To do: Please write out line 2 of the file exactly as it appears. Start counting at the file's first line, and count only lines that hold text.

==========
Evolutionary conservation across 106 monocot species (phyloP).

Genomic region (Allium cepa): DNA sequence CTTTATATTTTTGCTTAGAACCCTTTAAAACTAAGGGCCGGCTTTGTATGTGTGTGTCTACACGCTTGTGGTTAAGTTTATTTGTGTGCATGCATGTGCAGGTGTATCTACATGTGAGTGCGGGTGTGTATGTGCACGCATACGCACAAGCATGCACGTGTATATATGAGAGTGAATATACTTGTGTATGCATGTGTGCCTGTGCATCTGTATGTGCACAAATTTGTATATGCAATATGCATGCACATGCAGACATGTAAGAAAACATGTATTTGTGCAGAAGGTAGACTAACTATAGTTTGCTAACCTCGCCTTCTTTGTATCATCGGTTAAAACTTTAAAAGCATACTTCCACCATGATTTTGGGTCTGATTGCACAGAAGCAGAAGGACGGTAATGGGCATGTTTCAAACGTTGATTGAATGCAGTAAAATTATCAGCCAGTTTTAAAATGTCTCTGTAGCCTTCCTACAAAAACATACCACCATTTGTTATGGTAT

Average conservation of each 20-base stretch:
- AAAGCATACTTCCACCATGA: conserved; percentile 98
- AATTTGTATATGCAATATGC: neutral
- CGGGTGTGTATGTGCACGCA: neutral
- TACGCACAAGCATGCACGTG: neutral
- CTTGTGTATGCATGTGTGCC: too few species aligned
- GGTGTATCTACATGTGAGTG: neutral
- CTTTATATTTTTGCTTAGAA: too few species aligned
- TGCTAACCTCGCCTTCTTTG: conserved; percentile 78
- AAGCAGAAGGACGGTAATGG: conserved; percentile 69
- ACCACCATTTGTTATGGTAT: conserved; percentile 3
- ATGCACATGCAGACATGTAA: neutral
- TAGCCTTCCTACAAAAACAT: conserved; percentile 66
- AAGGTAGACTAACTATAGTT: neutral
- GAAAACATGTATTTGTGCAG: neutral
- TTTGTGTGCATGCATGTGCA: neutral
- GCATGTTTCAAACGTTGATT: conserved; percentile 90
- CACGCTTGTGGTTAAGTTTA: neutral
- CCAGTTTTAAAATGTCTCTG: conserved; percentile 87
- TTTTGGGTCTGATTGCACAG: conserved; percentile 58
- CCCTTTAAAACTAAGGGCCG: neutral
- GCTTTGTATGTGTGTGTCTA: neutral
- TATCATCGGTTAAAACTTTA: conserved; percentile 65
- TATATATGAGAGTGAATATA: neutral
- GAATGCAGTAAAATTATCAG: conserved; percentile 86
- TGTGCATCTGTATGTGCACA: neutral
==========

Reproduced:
Genomic region (Allium cepa): DNA sequence CTTTATATTTTTGCTTAGAACCCTTTAAAACTAAGGGCCGGCTTTGTATGTGTGTGTCTACACGCTTGTGGTTAAGTTTATTTGTGTGCATGCATGTGCAGGTGTATCTACATGTGAGTGCGGGTGTGTATGTGCACGCATACGCACAAGCATGCACGTGTATATATGAGAGTGAATATACTTGTGTATGCATGTGTGCCTGTGCATCTGTATGTGCACAAATTTGTATATGCAATATGCATGCACATGCAGACATGTAAGAAAACATGTATTTGTGCAGAAGGTAGACTAACTATAGTTTGCTAACCTCGCCTTCTTTGTATCATCGGTTAAAACTTTAAAAGCATACTTCCACCATGATTTTGGGTCTGATTGCACAGAAGCAGAAGGACGGTAATGGGCATGTTTCAAACGTTGATTGAATGCAGTAAAATTATCAGCCAGTTTTAAAATGTCTCTGTAGCCTTCCTACAAAAACATACCACCATTTGTTATGGTAT